Working Digits – No. 25

Helen paused in mid-sip when she noted Andy sliding her debit card through the register a second time.  The machine beeped and he stared at the panel.  Whatever the display indicated, he didn’t bother swiping again.  Instead he plucked a pen from a neighboring canister and while he jotted on their receipt, Helen swallowed her mouthful of unsweetened ice tea and set her glass aside. 

“Are you ready to go?”

Slouched in her chair, Wendy kept gazing over the wrought-iron fence and its pansy-housing flower boxes. Pedestrians swooped along the tree-lined sidewalk and beyond them, the traffic slugged by, bumper to bumper, but Wendy seemed to peer beyond the lunchtime crowds and into nothingness. 

In the passing seconds, the ice in Helen’s glass clinked and she sensed Andy’s approach.


“Sure,” she whispered.

Helen rolled her eyes, and then stiffened when Andy’s shadow fell across their table and its dirtied dishes.  Looking up, she smiled.  His atypical frown when he offered their receipt, however, made her lips droop and the BLT on rye settling in her stomach to flip.

“Is everything okay?”

Andy cleared the worry from his square features and laid down the bill, pressing his fingers onto the spongy cover. 

“Fine,” he said in a hushed baritone.  “You two take care.”

He strode away, his departing steps and the brush of his charcoal slacks gathering Wendy from her perusal of empty air.  She tilted her head and sighed. 

“Do you think he has a girlfriend?”

Helen stiffened in her seat.  “What do you mean?”

With a shrug, Wendy snagged the straw plunged into her lemon water and drained the glass while Andy vanished inside. 

“He’s cute.”

“And you’re on the rebound.”  Collecting the billfold, Helen worked the pen from the seam and opened the cover.

“You have to get back on the horse, or the bicycle or whatever right?”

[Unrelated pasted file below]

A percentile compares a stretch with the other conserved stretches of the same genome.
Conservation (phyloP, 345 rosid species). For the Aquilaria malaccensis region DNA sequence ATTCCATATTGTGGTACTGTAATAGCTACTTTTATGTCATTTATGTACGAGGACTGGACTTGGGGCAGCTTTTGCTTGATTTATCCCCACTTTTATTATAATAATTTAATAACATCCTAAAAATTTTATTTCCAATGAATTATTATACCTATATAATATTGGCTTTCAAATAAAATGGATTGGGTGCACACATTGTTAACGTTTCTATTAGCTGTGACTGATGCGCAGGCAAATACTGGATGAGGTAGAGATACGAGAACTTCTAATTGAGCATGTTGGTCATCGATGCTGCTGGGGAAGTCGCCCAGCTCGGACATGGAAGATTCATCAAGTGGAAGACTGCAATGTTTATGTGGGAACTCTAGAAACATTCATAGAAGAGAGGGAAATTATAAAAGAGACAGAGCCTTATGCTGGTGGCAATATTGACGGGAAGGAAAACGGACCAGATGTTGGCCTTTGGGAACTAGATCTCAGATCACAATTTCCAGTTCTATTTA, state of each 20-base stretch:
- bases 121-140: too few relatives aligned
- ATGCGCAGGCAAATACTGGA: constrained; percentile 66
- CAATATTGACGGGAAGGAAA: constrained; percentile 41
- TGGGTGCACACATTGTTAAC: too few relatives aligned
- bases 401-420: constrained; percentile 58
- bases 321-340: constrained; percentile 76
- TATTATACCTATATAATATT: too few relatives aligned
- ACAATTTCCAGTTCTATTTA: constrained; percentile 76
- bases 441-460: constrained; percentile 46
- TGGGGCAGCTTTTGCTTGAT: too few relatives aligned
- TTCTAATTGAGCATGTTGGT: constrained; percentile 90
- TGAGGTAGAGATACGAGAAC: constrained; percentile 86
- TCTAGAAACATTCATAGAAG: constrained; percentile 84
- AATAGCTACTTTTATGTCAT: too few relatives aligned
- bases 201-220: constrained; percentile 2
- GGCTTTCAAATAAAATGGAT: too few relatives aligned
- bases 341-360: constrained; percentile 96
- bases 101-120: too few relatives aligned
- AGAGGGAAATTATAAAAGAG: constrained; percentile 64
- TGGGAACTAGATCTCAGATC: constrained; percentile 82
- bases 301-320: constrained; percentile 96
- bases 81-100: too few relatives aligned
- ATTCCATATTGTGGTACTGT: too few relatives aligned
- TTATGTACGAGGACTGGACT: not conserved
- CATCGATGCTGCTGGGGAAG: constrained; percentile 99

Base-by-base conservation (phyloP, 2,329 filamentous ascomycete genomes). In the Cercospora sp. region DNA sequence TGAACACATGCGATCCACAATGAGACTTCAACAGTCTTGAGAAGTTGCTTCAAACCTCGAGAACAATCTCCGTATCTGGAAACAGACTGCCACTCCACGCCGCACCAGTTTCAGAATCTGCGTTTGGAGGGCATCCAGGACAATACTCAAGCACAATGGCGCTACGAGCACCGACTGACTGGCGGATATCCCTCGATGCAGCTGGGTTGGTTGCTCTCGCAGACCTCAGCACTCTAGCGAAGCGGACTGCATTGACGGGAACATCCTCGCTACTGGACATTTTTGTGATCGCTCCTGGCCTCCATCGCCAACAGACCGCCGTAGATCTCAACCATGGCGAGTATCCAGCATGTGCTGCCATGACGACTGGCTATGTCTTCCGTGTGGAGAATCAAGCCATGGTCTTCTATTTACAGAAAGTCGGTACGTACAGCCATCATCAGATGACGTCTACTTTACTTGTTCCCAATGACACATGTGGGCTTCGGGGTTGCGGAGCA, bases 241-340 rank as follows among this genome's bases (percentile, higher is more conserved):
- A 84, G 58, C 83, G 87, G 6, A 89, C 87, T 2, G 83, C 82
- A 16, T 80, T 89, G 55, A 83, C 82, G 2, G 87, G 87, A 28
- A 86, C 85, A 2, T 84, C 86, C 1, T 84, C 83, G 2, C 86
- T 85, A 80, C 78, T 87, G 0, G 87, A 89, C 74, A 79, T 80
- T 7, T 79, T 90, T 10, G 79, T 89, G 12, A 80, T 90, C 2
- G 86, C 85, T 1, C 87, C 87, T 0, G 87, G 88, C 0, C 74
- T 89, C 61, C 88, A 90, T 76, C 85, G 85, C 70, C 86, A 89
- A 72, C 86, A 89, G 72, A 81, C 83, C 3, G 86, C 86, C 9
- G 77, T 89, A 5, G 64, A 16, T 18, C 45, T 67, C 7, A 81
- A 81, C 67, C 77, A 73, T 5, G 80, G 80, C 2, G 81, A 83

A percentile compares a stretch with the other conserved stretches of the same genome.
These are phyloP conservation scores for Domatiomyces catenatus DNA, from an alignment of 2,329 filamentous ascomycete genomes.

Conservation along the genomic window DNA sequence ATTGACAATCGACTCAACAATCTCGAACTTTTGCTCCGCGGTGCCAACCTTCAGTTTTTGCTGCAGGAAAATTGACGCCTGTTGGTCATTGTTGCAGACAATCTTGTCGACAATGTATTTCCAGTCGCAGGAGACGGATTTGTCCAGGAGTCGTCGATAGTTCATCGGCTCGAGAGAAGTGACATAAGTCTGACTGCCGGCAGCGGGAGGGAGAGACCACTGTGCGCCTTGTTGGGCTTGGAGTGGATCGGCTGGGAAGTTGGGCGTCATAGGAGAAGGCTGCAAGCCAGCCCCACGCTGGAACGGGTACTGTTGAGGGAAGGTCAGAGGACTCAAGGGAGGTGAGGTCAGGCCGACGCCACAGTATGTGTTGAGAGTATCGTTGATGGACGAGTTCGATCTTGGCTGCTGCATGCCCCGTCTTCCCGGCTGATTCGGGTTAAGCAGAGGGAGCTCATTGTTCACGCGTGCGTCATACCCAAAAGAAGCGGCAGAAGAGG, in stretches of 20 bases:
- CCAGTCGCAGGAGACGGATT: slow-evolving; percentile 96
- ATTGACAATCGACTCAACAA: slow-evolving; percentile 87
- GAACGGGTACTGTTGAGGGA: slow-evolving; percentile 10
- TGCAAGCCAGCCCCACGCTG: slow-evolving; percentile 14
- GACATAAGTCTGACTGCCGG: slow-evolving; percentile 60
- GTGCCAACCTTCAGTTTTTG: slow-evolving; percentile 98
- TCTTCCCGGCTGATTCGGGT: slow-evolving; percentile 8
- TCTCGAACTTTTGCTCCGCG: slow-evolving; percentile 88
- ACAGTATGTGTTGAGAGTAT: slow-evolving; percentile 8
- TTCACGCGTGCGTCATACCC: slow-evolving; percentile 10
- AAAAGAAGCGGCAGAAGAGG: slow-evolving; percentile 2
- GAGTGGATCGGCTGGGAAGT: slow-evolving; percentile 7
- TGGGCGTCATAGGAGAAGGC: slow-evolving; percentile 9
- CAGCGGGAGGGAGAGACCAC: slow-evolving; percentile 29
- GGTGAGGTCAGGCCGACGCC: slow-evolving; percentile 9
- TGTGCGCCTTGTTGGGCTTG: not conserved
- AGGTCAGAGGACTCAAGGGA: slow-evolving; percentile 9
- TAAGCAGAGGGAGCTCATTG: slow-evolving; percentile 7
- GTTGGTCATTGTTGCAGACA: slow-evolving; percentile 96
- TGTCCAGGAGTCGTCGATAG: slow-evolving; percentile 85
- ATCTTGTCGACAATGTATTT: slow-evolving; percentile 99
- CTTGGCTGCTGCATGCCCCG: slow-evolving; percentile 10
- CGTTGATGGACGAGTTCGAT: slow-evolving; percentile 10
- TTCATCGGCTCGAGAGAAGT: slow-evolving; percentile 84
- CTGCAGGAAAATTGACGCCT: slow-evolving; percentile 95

Wendy’s sarcasm slid off of Helen’s shoulders and her spiked nerves dissipated while she looked at their receipt.  Her gut clenched viewing the bright red circle around her debit card number and the accompanying line through the digits half hidden by the plastic card.  Below, the words: “Just go – A” caused sweat to spout on her palms.  Snapping the cover closed, Helen smothered the folder beneath her palm, but her downcast gaze poured through her flesh and the leather; the sharpie and ink in Andy’s hand staining her sight.

“….it, don’t I?” 

Wendy’s question blended with Helen’s pounding heart, the honking horns and the surrounding banter of other conversations.


She jumped when Wendy touched her hand.  Collecting the bill to the front of her peach tank top, Helen bit her lip tasting the mustard from her sandwich’s dressing and her lip gloss underneath.

Wendy tightened her grip and faint lines marred her pristine brow.  “What’s wrong?”

“Nothing,” said Helen.  She placed the folder on the other side of her breadcrumb dotted plate.  “I…I’m just not sure I have any cash for a tip.”

“I sure don’t.”  Wendy settled back and rattled her glass, melting the last of the ice.

“I didn’t think so,” said Helen. 

Scooping her purse from the terracotta tiles, she dug for her wallet.  She winced as she found the empty slots her credit cards had once strained, the plastic now sliced and diced and filling her apartment’s trash like swept up confetti.  Digging further, she searched for the emergency twenty tucked between her photographs and business cards until she remembered her last rejection.

“The taxi,” she whispered.

Wendy slurped through her straw.  “We don’t need a cab.”

“I know,” said Helen. 

She waved away her errant words, and sought a gulp of tea to wet her throat.  The straw gurgled at the base of her glass and she came up dry.

“If you know, then what are you so worried about?”  Wendy snatched the folder before Helen could free herself of her drink or her wallet.   “It can’t be that big a tip.”

When she opened the folder, the debit card and marked receipt slipped onto the table.  Cringing, Helen reached over and plucked the plastic card while Wendy’s mouth fell open.


“Yeah,” said Helen.

“I didn’t think you were so bad off.”

“Four months will eat at your savings,” said Helen, sliding the debit card away.

“You should have said something.”

“I thought I had it covered.  Anyway, you said it was an emergency.”